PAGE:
Essay Contest Questions 2023 - Middle School and High School

The Holocaust was the systematic, bureaucratic, state sponsored persecution and murder of approximately six million Jews by the Nazi regime and its collaborators. “Holocaust” is a word of Greek origin meaning “sacrifice by fire.” The Nazis, who came to power in Germany in January 1933, believed that Germans were “racially superior” and that the Jews, deemed “inferior,” were an alien threat to the so-called German racial community. During the era of the Holocaust, German authorities also targeted other groups because of their perceived “racial inferiority”: Roma (Gypsies), the disabled, and some of the Slavic peoples (Poles, Russians, and others). Other groups were persecuted on political, ideological, and behavioral grounds, among them Communists, Socialists, Jehovah’s Witnesses, and homosexuals.

Source: US Holocaust Memorial Museum Holocaust Encyclopedia



What does it mean to be an Upstander? 

  • Describe the importance of an individual who was an Upstander during the Holocaust and what we can learn from this person’s actions today.


  • How can you be an Upstander?  What is an issue that you have witnessed that motivated you to be an Upstander? 

Some examples of Upstanders during the Holocaust are:  Oskar Schindler, Nicholas Winton, Chiune Sugihara, Ho Feng-Shan, Raoul Wallenberg, Irena Sendler, Jan & Miep Gies


According to the Anti-Defamation League, which has been tracking reports of harassment, vandalism and violence against Jews since 1979, 2021 was the highest year on record for documented reports of antisemitic incidents. The frequency of such hate crimes was nearly as high in 2022.  Recently, entertainers, athletes and individuals with large social media platforms have spouted antisemitic tropes on social media, fueling discrimination and hate speech.  Holocaust survivor Elie Wiesel argued that “there may be times when we are powerless to prevent injustice, but there must never be a time when we fail to protest.”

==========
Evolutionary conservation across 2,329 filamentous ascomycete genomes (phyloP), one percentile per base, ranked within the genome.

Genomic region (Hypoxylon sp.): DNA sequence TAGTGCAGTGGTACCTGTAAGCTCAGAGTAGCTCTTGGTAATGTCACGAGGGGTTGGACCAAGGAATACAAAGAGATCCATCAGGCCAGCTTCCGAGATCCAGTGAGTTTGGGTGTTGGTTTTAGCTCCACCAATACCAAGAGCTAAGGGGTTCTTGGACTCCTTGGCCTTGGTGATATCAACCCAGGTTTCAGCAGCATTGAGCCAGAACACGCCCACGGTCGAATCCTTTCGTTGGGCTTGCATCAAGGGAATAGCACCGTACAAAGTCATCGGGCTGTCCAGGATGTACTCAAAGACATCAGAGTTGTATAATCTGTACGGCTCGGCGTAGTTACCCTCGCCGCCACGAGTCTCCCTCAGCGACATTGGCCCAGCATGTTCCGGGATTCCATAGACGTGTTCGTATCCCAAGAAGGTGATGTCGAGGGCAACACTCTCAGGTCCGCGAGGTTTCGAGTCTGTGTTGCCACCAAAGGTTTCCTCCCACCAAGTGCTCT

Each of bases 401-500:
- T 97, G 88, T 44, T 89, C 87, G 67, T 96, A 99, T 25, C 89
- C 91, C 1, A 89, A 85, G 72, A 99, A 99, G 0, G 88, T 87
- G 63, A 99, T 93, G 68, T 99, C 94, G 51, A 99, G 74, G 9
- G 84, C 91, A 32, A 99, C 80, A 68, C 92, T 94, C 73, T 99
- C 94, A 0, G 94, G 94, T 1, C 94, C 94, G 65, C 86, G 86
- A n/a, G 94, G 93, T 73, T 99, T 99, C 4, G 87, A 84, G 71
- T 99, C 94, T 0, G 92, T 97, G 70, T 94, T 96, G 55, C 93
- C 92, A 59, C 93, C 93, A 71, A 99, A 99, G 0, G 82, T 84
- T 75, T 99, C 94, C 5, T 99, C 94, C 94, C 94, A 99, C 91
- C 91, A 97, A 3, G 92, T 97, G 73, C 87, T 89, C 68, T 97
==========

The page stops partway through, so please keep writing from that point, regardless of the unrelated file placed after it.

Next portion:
What are the consequences and dangers of online hate? Who is responsible for countering online hate and what can be done to stand against bigotry and hate online? 


What does the Holocaust teach us about the impact of words, choices and actions? How can an understanding of the conditions and choices that led to the Holocaust help us combat the current trend of extremist groups and hate crimes?


As Rabbi Jonathan Sacks points out, “History is information. Memory, by contrast, is part of identity...Memory is the past as present, as it lives on in me…It’s a responsibility we all share.”  

Listen or view testimony of a Holocaust Survivor. Reflect on the Survivor’s experience. Why is it important to listen to a Survivor? What valuable lessons have you learned from listening to this testimony? How can listening to a Survivor help make the phrase “Never Again” a reality?


USC Shoah Foundation Visual History Archive:

US Holocuast Memorial Museum:

Yad Vashem The World Holocaust Remembrance Center:

Upstander Resource USC Shoah Foundation:

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